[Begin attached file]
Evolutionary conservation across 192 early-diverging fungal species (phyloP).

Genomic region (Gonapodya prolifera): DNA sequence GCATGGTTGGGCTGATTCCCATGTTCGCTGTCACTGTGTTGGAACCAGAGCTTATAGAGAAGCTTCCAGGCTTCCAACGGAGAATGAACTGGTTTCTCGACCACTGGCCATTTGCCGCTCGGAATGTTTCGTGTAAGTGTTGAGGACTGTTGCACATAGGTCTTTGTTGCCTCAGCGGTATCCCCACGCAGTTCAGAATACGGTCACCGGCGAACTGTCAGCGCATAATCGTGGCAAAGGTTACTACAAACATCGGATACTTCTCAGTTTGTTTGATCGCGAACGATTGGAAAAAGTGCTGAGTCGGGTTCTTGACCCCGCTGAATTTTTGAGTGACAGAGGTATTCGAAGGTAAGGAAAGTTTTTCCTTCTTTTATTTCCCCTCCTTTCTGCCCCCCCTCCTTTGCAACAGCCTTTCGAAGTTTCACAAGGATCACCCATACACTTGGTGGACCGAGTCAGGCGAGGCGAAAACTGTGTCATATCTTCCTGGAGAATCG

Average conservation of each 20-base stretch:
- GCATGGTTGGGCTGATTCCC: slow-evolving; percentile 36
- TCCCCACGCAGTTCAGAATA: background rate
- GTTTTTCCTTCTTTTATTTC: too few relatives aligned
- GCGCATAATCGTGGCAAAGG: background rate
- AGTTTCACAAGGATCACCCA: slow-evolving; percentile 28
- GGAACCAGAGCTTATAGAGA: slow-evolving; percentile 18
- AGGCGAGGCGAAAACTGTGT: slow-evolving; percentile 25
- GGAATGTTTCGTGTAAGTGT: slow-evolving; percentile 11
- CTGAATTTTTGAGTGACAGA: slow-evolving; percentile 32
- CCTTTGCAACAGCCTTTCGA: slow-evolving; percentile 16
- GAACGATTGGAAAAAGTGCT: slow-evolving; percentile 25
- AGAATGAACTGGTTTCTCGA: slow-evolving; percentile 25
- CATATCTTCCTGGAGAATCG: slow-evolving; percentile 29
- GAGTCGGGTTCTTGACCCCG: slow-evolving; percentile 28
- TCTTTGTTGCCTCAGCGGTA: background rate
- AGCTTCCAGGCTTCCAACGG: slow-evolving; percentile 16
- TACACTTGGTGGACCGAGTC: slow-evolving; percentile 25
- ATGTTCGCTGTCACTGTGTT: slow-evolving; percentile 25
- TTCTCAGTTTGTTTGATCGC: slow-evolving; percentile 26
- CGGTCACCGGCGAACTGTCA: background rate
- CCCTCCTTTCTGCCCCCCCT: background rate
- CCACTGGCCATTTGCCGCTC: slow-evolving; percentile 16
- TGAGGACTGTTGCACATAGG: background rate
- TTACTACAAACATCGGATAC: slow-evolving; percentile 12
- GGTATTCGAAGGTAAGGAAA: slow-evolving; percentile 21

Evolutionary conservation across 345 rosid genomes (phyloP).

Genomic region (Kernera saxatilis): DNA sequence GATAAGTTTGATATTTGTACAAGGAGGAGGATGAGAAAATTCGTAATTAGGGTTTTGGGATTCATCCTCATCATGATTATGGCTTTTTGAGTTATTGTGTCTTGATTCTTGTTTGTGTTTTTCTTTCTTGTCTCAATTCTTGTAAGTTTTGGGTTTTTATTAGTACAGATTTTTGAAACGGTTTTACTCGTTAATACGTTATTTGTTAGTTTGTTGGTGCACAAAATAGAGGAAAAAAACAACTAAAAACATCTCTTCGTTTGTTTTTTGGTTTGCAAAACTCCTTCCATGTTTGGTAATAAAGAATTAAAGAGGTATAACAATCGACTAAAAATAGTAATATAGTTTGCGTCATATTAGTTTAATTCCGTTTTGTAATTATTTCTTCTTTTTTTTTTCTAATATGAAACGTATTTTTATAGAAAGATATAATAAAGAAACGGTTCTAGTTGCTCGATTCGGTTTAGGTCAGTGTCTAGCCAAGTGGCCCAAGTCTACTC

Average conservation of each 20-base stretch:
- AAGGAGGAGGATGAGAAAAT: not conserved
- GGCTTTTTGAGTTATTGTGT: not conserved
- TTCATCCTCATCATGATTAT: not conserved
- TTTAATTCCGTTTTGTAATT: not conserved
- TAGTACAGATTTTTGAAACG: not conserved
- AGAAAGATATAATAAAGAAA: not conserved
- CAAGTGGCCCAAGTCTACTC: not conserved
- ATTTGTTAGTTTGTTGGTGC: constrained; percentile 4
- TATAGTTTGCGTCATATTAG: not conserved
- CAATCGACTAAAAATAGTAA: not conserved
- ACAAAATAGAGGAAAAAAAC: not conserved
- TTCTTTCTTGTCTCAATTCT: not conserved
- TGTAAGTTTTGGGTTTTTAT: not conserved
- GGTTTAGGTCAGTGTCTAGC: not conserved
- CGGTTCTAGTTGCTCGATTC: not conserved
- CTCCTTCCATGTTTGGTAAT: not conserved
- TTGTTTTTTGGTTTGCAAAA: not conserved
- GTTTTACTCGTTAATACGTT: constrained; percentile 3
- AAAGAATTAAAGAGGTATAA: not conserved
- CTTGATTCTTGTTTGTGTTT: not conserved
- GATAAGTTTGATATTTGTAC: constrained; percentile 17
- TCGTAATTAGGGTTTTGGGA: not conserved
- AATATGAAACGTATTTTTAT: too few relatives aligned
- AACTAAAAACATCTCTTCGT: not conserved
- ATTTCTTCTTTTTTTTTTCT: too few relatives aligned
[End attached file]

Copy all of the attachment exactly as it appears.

Evolutionary conservation across 192 early-diverging fungal species (phyloP).

Genomic region (Gonapodya prolifera): DNA sequence GCATGGTTGGGCTGATTCCCATGTTCGCTGTCACTGTGTTGGAACCAGAGCTTATAGAGAAGCTTCCAGGCTTCCAACGGAGAATGAACTGGTTTCTCGACCACTGGCCATTTGCCGCTCGGAATGTTTCGTGTAAGTGTTGAGGACTGTTGCACATAGGTCTTTGTTGCCTCAGCGGTATCCCCACGCAGTTCAGAATACGGTCACCGGCGAACTGTCAGCGCATAATCGTGGCAAAGGTTACTACAAACATCGGATACTTCTCAGTTTGTTTGATCGCGAACGATTGGAAAAAGTGCTGAGTCGGGTTCTTGACCCCGCTGAATTTTTGAGTGACAGAGGTATTCGAAGGTAAGGAAAGTTTTTCCTTCTTTTATTTCCCCTCCTTTCTGCCCCCCCTCCTTTGCAACAGCCTTTCGAAGTTTCACAAGGATCACCCATACACTTGGTGGACCGAGTCAGGCGAGGCGAAAACTGTGTCATATCTTCCTGGAGAATCG

Average conservation of each 20-base stretch:
- GCATGGTTGGGCTGATTCCC: slow-evolving; percentile 36
- TCCCCACGCAGTTCAGAATA: background rate
- GTTTTTCCTTCTTTTATTTC: too few relatives aligned
- GCGCATAATCGTGGCAAAGG: background rate
- AGTTTCACAAGGATCACCCA: slow-evolving; percentile 28
- GGAACCAGAGCTTATAGAGA: slow-evolving; percentile 18
- AGGCGAGGCGAAAACTGTGT: slow-evolving; percentile 25
- GGAATGTTTCGTGTAAGTGT: slow-evolving; percentile 11
- CTGAATTTTTGAGTGACAGA: slow-evolving; percentile 32
- CCTTTGCAACAGCCTTTCGA: slow-evolving; percentile 16
- GAACGATTGGAAAAAGTGCT: slow-evolving; percentile 25
- AGAATGAACTGGTTTCTCGA: slow-evolving; percentile 25
- CATATCTTCCTGGAGAATCG: slow-evolving; percentile 29
- GAGTCGGGTTCTTGACCCCG: slow-evolving; percentile 28
- TCTTTGTTGCCTCAGCGGTA: background rate
- AGCTTCCAGGCTTCCAACGG: slow-evolving; percentile 16
- TACACTTGGTGGACCGAGTC: slow-evolving; percentile 25
- ATGTTCGCTGTCACTGTGTT: slow-evolving; percentile 25
- TTCTCAGTTTGTTTGATCGC: slow-evolving; percentile 26
- CGGTCACCGGCGAACTGTCA: background rate
- CCCTCCTTTCTGCCCCCCCT: background rate
- CCACTGGCCATTTGCCGCTC: slow-evolving; percentile 16
- TGAGGACTGTTGCACATAGG: background rate
- TTACTACAAACATCGGATAC: slow-evolving; percentile 12
- GGTATTCGAAGGTAAGGAAA: slow-evolving; percentile 21

Evolutionary conservation across 345 rosid genomes (phyloP).

Genomic region (Kernera saxatilis): DNA sequence GATAAGTTTGATATTTGTACAAGGAGGAGGATGAGAAAATTCGTAATTAGGGTTTTGGGATTCATCCTCATCATGATTATGGCTTTTTGAGTTATTGTGTCTTGATTCTTGTTTGTGTTTTTCTTTCTTGTCTCAATTCTTGTAAGTTTTGGGTTTTTATTAGTACAGATTTTTGAAACGGTTTTACTCGTTAATACGTTATTTGTTAGTTTGTTGGTGCACAAAATAGAGGAAAAAAACAACTAAAAACATCTCTTCGTTTGTTTTTTGGTTTGCAAAACTCCTTCCATGTTTGGTAATAAAGAATTAAAGAGGTATAACAATCGACTAAAAATAGTAATATAGTTTGCGTCATATTAGTTTAATTCCGTTTTGTAATTATTTCTTCTTTTTTTTTTCTAATATGAAACGTATTTTTATAGAAAGATATAATAAAGAAACGGTTCTAGTTGCTCGATTCGGTTTAGGTCAGTGTCTAGCCAAGTGGCCCAAGTCTACTC

Average conservation of each 20-base stretch:
- AAGGAGGAGGATGAGAAAAT: not conserved
- GGCTTTTTGAGTTATTGTGT: not conserved
- TTCATCCTCATCATGATTAT: not conserved
- TTTAATTCCGTTTTGTAATT: not conserved
- TAGTACAGATTTTTGAAACG: not conserved
- AGAAAGATATAATAAAGAAA: not conserved
- CAAGTGGCCCAAGTCTACTC: not conserved
- ATTTGTTAGTTTGTTGGTGC: constrained; percentile 4
- TATAGTTTGCGTCATATTAG: not conserved
- CAATCGACTAAAAATAGTAA: not conserved
- ACAAAATAGAGGAAAAAAAC: not conserved
- TTCTTTCTTGTCTCAATTCT: not conserved
- TGTAAGTTTTGGGTTTTTAT: not conserved
- GGTTTAGGTCAGTGTCTAGC: not conserved
- CGGTTCTAGTTGCTCGATTC: not conserved
- CTCCTTCCATGTTTGGTAAT: not conserved
- TTGTTTTTTGGTTTGCAAAA: not conserved
- GTTTTACTCGTTAATACGTT: constrained; percentile 3
- AAAGAATTAAAGAGGTATAA: not conserved
- CTTGATTCTTGTTTGTGTTT: not conserved
- GATAAGTTTGATATTTGTAC: constrained; percentile 17
- TCGTAATTAGGGTTTTGGGA: not conserved
- AATATGAAACGTATTTTTAT: too few relatives aligned
- AACTAAAAACATCTCTTCGT: not conserved
- ATTTCTTCTTTTTTTTTTCT: too few relatives aligned